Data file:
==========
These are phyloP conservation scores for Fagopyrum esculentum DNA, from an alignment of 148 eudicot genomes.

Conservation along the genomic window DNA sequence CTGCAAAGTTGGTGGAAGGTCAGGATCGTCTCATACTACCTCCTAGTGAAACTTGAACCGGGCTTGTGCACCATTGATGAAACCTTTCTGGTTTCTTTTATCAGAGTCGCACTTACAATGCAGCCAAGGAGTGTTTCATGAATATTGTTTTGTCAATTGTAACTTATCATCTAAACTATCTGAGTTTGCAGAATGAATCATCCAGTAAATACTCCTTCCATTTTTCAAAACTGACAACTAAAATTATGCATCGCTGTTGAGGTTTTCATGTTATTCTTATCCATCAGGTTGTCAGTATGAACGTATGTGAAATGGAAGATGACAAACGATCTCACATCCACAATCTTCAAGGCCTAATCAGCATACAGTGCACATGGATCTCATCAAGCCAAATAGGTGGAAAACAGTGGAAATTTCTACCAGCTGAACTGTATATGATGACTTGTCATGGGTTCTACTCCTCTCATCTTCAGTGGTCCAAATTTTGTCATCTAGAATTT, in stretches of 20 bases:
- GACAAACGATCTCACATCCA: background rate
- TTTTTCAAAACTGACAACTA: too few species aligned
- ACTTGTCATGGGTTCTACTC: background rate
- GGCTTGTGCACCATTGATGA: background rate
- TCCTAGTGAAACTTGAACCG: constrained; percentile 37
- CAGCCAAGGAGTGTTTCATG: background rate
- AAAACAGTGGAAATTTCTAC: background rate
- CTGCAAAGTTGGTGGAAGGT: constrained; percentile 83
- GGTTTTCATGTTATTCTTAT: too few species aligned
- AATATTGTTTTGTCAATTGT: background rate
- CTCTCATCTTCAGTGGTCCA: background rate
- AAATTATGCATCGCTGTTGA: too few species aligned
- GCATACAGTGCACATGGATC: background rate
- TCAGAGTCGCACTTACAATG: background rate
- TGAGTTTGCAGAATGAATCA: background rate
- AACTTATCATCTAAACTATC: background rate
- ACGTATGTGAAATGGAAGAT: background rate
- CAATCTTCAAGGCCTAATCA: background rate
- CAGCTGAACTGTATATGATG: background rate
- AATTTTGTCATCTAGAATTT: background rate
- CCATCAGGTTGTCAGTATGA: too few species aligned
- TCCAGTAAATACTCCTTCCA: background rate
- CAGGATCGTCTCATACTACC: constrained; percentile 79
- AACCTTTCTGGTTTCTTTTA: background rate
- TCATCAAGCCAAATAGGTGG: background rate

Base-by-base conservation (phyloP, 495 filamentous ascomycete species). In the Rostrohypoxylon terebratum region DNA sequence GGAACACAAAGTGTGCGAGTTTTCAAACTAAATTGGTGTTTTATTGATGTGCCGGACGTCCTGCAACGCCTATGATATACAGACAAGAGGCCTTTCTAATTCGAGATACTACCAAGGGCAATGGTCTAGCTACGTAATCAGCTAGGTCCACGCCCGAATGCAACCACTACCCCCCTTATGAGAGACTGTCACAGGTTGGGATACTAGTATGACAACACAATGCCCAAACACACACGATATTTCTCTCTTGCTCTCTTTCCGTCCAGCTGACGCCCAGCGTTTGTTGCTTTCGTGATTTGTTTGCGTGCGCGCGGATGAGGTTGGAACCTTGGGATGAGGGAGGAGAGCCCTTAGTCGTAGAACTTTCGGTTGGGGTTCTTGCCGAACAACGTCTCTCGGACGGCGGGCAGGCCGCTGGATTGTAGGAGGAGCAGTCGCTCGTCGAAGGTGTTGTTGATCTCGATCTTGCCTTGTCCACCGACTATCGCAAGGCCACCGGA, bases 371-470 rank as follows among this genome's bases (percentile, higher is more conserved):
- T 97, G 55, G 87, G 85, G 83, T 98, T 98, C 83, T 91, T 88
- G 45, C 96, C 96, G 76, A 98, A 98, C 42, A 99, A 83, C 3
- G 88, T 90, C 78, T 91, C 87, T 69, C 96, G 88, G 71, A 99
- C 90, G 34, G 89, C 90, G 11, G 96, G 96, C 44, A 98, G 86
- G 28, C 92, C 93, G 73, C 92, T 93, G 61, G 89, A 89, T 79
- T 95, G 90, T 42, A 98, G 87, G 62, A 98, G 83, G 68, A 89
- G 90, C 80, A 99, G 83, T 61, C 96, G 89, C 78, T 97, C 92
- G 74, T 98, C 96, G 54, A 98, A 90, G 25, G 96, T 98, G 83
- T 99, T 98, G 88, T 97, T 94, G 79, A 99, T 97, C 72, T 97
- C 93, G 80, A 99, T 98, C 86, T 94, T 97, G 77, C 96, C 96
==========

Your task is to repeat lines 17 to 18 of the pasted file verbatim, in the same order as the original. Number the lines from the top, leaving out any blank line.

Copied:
- TGAGTTTGCAGAATGAATCA: background rate
- AACTTATCATCTAAACTATC: background rate